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Aircraft down nr Abergavenny (12 May)

PostPosted:Sun May 12, 2019 12:59 pm
by Dave W
(BBC) A40 closed.

Fingers crossed.

BBC wrote:Eyewitnesses on social media have suggested no cars were hit and all those on board the aircraft have survived.

Re: Aircraft down nr Abergavenny (12 May)

PostPosted:Sun May 12, 2019 1:05 pm
by MikeB
It was a Cirrus, 3 occupants rescued from burning aircraft which ended up inverted on central reservation of A40.

Re: Aircraft down nr Abergavenny (12 May)

PostPosted:Sun May 12, 2019 1:45 pm
by PeteSpencer
Do Cirruses have a kind of fireman’s switch prominently marked on the outside for this kind of situation to protect rescuers from the unignited rocket ?

Or do you approach an inverted burning Cirrus at some major risk?

Good to hear occupants all got out.

Peter

Re: Aircraft down nr Abergavenny (12 May)

PostPosted:Sun May 12, 2019 1:46 pm
by Trent772
My word, these Cirri are dropping like flies - glad they weren't seriously hurt, looks like some good pilotage.

Re: Aircraft down nr Abergavenny (12 May)

PostPosted:Sun May 12, 2019 1:49 pm
by Sir Morley Steven
Any evidence that Cirruses are dropping like flies?

Re: Aircraft down nr Abergavenny (12 May)

PostPosted:Sun May 12, 2019 2:04 pm
by Lefty
Sir Morley Steven wrote:Any evidence that Cirruses are dropping like flies?

No - it’s just the old prejudices being regurgitated.

Re: Aircraft down nr Abergavenny (12 May)

PostPosted:Sun May 12, 2019 3:45 pm
by Dave W
From the latest reports, including images of completely burnt out aircraft straddling the central barrier on the A40, it seems that two passing motorists were instrumental in extracting the pilot and at least one pax from the inverted cabin. Well done, indeed.

Social media is saying a Guernsey registered SR22T.

Re: Aircraft down nr Abergavenny (12 May)

PostPosted:Sun May 12, 2019 4:46 pm
by Talkdownman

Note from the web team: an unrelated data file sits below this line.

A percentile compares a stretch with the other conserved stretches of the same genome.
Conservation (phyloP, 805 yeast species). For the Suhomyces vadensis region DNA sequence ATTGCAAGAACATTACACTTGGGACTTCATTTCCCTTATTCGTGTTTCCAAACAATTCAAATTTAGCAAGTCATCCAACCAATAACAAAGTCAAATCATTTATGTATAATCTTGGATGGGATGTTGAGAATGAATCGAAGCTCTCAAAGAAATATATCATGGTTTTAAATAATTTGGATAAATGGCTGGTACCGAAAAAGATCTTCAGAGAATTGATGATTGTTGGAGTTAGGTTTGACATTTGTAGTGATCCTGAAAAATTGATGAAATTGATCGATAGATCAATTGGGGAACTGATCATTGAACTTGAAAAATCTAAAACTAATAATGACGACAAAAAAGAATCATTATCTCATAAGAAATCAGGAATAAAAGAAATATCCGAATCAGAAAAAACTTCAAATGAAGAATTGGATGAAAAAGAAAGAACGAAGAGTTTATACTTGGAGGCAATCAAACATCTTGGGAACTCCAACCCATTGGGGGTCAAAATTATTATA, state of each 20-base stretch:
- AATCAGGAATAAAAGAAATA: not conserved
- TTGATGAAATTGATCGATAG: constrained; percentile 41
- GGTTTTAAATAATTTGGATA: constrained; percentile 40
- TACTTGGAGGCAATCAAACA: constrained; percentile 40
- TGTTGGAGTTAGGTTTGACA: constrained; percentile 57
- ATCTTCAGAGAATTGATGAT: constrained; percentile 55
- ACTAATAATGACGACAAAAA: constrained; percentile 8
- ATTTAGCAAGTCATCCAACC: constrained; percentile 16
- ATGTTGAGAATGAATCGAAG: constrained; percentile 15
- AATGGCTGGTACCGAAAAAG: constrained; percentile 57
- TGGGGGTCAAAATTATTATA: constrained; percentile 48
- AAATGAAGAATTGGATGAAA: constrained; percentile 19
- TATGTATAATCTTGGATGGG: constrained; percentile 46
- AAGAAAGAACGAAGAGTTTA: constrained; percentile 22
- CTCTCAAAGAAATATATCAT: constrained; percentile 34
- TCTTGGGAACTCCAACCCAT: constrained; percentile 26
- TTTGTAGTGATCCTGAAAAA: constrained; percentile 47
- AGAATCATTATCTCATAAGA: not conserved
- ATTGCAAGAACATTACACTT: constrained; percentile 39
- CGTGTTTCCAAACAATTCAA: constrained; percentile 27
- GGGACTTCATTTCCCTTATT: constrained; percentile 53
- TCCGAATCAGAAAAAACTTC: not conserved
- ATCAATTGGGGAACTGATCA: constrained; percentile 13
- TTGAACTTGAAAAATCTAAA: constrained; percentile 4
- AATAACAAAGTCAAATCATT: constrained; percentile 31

Any similarities to this?

Re: Aircraft down nr Abergavenny (12 May)

PostPosted:Sun May 12, 2019 5:04 pm
by Kittyhawk
SR22T 2-RORO. Departed Denham. From FR24 routed via OX and GST at 2400'. At Monmouth descended to 1500'. Last trace 1100', high ROD just SW of Abergavenny airfield.
I know little of the Cirrus. Is a 650m grass stip a usual destination for one, or is it coincidental where it was?

Re: Aircraft down nr Abergavenny (12 May)

PostPosted:Sun May 12, 2019 5:49 pm
by tomshep
Hit wires and inverted, apparently, so probably unlikely that PIC was familiar with the location. A narrow squeak.

Re: Aircraft down nr Abergavenny (12 May)

PostPosted:Sun May 12, 2019 5:52 pm
by Lefty
A 650m grass strip is not the usual habitat for an SR22T, the handbook recommends a minimum of 800m tarmac.

However 650m should not be a problem for a pilot who is experienced on type, and has developed the correct short field technique.

We regularly use 550-650 m grass strips - and have used 450m of tarmac in an SR22T.

Re: Aircraft down nr Abergavenny (12 May)

PostPosted:Sun May 12, 2019 6:10 pm
by Jonzarno
Lefty wrote:A 650m grass strip is not the usual habitat for an SR22T, the handbook recommends a minimum of 800m tarmac.

However 650m should not be a problem for a pilot who is experienced on type, and has developed the correct short field technique.

We regularly use 550-650 m grass strips - and have used 450m of tarmac in an SR22T.


Yes: I landed mine last year with two passengers on the 600m grass strip at East Kirkby without any problem.

Re: Aircraft down nr Abergavenny (12 May)

PostPosted:Sun May 12, 2019 6:45 pm
by PeteSpencer
So, then Cirrus owners is there a warning sign on the outside to alert rescuers to a downed Cirrus that there is an unexploded bomb inside that might maim or kill them?

Peter :roll:

Re: Aircraft down nr Abergavenny (12 May)

PostPosted:Sun May 12, 2019 6:50 pm
by Lefty
No. Which is probably why the fire service haven’t attempted to move the wreckage yet.

Re: Aircraft down nr Abergavenny (12 May)

PostPosted:Sun May 12, 2019 7:10 pm
by shortstripper
Not sure about dropping like flies, but I don't remember hearing about so many of one type coming to grief in such a short space of time as the Cirrus? Maybe it's the fact that they have a chute, so there is a choice to try and land or just bang out that mean more do the latter and therefore get reported?

I'm not saying they're less or more safe, just pointing out that I see more reports of this type downed than any other. Obviously this case wasn't a chute deploy and I'm glad they're all reported to be fine.

SS